Closing thoughts from outgoing councilmembers

rpulley@lsjournal.comApril 16, 2014 

The Lee’s Summit’s City Council is losing many years of experience with three departing members.

Councilman Ed Cockrell was first elected in 2002 and Councilwoman Kathy Hofmann in 2006, both continued to serve after re-elections, but now are leaving office because of term limits. Councilman Brian Whitley was elected in 2010 and served one term and decided not to file for another. The Journal asked them for their comments on their accomplishments or disappointments.

“One of the things I can honestly say, I worked hard to listen to people,” Hofmann said.

She said that while not all of her votes were popular, sometimes supporting commercial developments opposed by a neighborhood, she said she tried hard to balance the city’s overall needs with individual constituents.

She said she wished the council could have completed its work on Summit Place, instead of delaying it, adding that SummitWoods Crossing and Summit Fair had been important projects for bringing new tax revenue to the city, even if tax incentives were required. She predicted future development will require the city to continue to use incentives as tools to encourage projects.

Another opportunity she was sorry didn’t move forward was commuter rail in the Rock Island Railroad corridor.

She said the council during her terms had been successful communicating with voters on the importance of many bond issues, such as for storm water system improvements and recently U.S. 50 and Missouri 291.

“You have to have the people behind you,” she said.

The annexations of property from Unity and on east along U.S. 50 were important for the city’s progress, she said.

Hofmann said she valued the trips she made to National League of Cities conferences to meet other officials and gain from programs and different approaches in those communities, both the successes and failures.

She said before being elected, she’d been on the Lee’s Summit Arts Council that “was just a little council and met and spent a hour and a half arguing” and as a councilwoman supported the arts, seeing the Arts Council mature into a more effective group and voters approved bonds supporting the cultural arts plan. That is an important part of keeping Lee’s Summit a city where businesses want as a locate, she said.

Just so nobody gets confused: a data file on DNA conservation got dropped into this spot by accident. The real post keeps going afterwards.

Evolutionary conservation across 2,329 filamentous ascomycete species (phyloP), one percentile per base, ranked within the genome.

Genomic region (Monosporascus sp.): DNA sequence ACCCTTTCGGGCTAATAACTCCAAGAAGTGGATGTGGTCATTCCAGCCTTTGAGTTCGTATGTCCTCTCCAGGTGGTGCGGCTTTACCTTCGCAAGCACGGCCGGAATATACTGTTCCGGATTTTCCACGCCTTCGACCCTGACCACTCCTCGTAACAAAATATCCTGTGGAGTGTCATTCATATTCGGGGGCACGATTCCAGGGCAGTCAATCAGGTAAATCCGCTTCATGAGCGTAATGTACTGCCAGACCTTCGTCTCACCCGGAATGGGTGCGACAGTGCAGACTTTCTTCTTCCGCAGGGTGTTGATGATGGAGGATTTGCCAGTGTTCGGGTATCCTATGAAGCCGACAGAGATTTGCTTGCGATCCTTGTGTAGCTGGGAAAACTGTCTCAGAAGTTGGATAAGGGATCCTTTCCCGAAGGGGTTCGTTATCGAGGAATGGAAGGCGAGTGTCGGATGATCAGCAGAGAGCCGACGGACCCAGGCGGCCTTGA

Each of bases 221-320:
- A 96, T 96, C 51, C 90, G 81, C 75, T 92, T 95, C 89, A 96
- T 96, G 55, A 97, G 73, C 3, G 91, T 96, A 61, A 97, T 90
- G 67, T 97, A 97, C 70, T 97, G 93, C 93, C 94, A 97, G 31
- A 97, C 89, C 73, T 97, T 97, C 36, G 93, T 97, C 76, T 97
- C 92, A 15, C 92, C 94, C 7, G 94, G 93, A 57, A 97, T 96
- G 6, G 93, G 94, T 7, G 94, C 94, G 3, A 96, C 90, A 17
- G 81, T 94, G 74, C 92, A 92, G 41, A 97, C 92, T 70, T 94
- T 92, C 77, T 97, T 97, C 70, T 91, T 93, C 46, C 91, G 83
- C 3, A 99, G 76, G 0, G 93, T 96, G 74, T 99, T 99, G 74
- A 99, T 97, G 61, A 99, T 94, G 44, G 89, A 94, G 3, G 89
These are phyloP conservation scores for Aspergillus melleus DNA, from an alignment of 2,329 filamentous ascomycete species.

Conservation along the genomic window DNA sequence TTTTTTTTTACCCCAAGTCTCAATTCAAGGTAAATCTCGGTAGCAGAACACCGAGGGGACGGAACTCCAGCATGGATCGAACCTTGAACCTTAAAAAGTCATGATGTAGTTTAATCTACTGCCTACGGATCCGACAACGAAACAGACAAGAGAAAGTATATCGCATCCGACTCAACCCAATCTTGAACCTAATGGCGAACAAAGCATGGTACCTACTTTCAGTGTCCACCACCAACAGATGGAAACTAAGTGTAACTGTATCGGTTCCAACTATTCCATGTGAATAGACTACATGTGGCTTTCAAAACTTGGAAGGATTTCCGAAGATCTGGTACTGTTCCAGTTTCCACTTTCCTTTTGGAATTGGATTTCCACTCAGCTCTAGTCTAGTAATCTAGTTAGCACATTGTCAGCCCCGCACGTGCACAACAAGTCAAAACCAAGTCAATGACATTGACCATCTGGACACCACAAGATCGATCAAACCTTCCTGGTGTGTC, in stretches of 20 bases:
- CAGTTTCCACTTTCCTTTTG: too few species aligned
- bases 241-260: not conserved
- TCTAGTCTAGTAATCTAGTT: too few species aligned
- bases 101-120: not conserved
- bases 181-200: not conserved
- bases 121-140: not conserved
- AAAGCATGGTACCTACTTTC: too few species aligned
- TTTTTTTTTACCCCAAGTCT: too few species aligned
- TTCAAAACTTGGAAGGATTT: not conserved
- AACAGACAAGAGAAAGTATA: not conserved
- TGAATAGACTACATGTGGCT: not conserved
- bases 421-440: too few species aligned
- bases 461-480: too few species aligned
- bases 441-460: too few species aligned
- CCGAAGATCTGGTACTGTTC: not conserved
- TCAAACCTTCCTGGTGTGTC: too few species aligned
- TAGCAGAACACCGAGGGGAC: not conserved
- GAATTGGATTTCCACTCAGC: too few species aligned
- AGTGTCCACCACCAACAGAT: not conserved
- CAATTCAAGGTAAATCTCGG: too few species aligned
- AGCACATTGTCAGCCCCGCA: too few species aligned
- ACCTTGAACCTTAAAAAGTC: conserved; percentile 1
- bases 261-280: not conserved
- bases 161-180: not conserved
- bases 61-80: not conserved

She said she plans to take a couple of months off and “do nothing” but also will continue to be involved with the Chamber of Commerce and serve on community boards.

“I’ve met wonderful people, my constituents, had a great city staff to work with, and the Chamber and EDC and Downtown Main Street,” Hofmann said. “Even with my recall, that’s part of the risk you take as an elected official, it wouldn’t have stopped me from doing it again. The people showed they were behind me.”

Brian Whitley said he enjoyed his term.

Whitley said one of his contributions was “critical thinking” he brought to the council, asking tough questions of developers regarding incentives they sought or the impacts of their projects on neighborhoods.

He said wanted to know how projects were a benefit overall to the city but also look for ways to mitigate any negative impacts on close-by residents.

“Reducing the harm and maximizing the good,” he said.

He made an impact on redrawing council districts, an issue which had split the council, when he was assigned to lead an ad-hoc committee to bring the issue to “a soft landing” and keep it out of court. The boundary change moved Whitley out of District 2 into District 1. That plan required the fewest changes to other districts and got support from all but one council member, he said.

“I kind of fell on my own sword for that, but it was for the greater good,” Whitley said.

He decided not to run for re-election in his new district because he wanted to spend more time with his son and wife. He said his family recently decided to move to Parkville so he can cut commute times associated with his job, which is in downtown Kansas City and also requires a lot of travel and access to Kansas City International Airport.